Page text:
How to configure multiple displays on a Dell PC using the Ubuntu operating system

How to configure multiple displays on a Dell PC using the Ubuntu operating system

This article will give information on setting up multiple screens using the Ubuntu operating system on your Dell PC.

Table of Contents:

  1. Introduction
  2. Configuring Multiple Displays on Ubuntu
  3. Tips and fixes for common issues

1. Introduction

Many people now expect to have multiple displays/monitors working from their PC as a matter of course. Dell has always built this capability into their PCs which run the Windows operating system. (Both in the hardware offered and in the utilities installed from the factory.)

In order to get multiple screens to work on your PC, you need to have both the correct hardware and the correct software along with the support of the operating system.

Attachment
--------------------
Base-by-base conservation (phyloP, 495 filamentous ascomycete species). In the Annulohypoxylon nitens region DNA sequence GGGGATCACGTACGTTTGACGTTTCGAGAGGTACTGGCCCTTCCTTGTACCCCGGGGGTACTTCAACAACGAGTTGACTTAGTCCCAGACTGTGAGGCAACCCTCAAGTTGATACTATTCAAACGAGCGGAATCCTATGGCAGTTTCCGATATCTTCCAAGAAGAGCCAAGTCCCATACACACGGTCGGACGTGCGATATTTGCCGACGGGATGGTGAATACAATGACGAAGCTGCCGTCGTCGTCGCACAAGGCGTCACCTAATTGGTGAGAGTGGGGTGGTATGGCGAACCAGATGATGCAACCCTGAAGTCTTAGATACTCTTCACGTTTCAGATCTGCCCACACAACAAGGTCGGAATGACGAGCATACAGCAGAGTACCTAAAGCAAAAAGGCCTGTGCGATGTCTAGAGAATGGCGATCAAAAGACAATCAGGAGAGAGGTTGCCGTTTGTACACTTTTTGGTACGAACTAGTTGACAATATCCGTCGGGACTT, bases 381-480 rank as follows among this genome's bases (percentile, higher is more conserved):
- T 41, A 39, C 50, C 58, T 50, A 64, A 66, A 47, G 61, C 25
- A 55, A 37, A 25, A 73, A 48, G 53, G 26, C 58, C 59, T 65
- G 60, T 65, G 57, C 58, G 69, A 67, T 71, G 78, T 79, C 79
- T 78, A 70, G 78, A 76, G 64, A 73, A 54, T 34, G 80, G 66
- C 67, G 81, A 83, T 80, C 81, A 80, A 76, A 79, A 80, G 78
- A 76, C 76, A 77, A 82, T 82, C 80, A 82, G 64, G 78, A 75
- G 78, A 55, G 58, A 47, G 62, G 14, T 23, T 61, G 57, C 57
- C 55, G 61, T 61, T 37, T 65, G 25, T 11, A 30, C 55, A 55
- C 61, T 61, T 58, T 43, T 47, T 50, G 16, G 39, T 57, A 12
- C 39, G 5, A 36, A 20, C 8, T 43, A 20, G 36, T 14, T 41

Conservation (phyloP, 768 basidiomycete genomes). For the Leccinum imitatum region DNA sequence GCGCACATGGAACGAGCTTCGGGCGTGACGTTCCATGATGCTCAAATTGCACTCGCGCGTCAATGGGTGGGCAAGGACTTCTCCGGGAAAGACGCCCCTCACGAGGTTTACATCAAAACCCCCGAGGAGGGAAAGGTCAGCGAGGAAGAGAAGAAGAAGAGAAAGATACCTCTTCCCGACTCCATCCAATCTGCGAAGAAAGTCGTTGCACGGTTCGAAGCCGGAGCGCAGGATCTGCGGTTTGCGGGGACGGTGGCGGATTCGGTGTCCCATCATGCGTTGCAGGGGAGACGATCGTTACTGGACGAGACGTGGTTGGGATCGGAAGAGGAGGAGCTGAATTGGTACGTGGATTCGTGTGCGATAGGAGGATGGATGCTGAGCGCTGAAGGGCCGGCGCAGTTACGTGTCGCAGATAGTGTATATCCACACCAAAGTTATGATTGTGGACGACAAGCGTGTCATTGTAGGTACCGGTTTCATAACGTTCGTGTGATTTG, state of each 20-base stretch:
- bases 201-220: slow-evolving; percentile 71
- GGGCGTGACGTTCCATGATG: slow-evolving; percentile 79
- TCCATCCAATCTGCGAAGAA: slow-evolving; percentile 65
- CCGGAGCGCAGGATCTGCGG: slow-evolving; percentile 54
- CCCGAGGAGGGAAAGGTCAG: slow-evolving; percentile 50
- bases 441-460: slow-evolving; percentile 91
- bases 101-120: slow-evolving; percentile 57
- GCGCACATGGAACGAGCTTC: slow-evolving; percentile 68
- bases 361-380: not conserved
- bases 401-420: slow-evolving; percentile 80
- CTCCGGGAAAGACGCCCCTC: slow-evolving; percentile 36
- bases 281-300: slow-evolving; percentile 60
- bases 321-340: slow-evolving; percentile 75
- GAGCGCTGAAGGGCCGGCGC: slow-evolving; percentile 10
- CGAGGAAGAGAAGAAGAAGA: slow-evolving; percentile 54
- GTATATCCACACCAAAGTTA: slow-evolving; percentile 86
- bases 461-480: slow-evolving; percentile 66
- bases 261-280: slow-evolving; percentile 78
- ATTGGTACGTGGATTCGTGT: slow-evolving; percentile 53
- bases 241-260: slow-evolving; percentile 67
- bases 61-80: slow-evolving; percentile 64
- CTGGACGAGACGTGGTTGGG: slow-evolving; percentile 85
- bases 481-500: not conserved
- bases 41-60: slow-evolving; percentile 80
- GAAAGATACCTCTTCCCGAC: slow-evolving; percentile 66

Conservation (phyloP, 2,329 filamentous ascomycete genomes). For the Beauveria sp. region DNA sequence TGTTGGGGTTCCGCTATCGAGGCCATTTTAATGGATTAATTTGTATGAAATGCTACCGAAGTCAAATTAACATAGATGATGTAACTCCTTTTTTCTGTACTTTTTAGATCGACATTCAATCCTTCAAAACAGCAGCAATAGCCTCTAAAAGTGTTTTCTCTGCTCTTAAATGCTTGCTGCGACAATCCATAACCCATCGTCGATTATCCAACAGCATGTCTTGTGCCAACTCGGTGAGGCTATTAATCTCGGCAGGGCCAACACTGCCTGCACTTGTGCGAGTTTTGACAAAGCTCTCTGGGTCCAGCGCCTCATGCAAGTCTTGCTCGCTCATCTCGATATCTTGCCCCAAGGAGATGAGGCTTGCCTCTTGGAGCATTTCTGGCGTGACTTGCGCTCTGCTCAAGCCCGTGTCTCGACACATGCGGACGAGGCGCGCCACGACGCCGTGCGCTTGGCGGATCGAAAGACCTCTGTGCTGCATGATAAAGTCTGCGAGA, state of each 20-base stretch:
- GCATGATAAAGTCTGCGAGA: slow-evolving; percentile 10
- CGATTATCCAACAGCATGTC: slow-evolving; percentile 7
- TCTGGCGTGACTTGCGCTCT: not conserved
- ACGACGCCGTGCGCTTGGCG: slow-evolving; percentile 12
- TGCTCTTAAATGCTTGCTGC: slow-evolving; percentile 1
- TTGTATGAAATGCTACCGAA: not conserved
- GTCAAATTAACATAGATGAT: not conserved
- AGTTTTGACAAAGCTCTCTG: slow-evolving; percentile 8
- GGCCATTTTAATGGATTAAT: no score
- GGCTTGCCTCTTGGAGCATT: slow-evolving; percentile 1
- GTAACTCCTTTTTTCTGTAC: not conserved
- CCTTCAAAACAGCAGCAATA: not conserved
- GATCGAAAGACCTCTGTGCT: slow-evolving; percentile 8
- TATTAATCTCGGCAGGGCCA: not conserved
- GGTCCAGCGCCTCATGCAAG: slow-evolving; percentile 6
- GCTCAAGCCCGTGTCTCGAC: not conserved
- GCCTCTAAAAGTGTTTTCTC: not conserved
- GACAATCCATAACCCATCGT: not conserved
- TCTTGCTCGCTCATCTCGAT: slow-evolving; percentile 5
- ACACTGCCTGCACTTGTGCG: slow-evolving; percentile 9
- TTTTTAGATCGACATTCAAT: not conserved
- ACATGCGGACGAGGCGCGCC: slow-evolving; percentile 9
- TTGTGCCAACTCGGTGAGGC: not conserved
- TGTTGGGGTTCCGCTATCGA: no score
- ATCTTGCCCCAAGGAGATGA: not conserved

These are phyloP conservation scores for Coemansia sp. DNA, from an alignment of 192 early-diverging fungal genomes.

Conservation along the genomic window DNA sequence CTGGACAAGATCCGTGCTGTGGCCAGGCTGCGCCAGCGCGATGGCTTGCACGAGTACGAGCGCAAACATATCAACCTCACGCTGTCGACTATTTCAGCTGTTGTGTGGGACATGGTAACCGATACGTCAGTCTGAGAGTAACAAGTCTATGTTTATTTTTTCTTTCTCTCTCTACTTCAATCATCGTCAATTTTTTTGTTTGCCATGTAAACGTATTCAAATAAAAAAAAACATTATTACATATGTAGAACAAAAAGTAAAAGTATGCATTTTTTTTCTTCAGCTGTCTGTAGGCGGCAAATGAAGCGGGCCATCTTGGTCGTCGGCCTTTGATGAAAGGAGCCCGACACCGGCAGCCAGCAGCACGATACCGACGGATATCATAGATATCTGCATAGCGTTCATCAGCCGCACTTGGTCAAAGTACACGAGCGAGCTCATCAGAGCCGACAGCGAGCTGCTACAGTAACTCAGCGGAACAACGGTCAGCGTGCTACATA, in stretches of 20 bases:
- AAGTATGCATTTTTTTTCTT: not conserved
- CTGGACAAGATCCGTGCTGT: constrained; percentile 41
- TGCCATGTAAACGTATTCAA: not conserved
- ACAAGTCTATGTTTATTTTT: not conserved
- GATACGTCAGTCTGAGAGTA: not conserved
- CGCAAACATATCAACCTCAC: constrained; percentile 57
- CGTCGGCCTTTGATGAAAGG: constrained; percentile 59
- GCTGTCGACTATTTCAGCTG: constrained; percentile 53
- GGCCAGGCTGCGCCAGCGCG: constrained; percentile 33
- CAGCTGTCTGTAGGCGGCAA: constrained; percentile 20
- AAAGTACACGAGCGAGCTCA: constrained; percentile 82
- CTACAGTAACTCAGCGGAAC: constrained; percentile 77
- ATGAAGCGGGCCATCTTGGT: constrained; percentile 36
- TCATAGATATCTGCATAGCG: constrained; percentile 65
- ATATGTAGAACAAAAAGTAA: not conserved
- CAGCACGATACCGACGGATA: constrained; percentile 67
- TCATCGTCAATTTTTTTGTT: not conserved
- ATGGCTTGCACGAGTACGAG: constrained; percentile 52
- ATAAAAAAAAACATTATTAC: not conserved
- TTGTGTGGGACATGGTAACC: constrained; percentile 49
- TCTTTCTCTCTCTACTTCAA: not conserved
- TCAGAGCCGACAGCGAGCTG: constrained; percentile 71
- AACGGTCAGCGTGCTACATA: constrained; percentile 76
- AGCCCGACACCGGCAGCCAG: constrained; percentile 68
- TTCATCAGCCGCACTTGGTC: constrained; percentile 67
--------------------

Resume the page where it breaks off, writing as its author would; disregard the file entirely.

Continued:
Hardware Requirements :

  • The obvious first requirement is that you have more than 1 display / monitor.
  • The second is that your PC has more than 1 video output:
    • In the case of a Notebook, this could be a VGA and either a Dport or HDMI connectors built into the PC.
    • In the case of a Docked Notebook using a port replicator, this could be multiple VGA, HDMI, Dport and DVI connectors.
    • In the case of a Desktop this could be either VGA or DVI and either Dport or HDMI connectors on the Motherboard.
    • In the case of a Desktop using an Add-on Video card, it's only limited to the type of card you buy and the kind of money you're willing to spend.
  • You will also need the correct video cables to go between the PC video connectors and the monitor / displays.

Software Requirements:

  • An operating system that supports multiple displays.
  • Installing the correct drivers and software:
    • If you are using onboard video, you will need to have the correct software / driver installed from the GPUs manufacturer. (Commonly Intel or AMD)
    • If you are using a discrete or add-on video card, you will need the appropriate software from the GPUs manufacturer. (Commonly Nvidia, Radeon, Matrox or one of the other manufacturers.)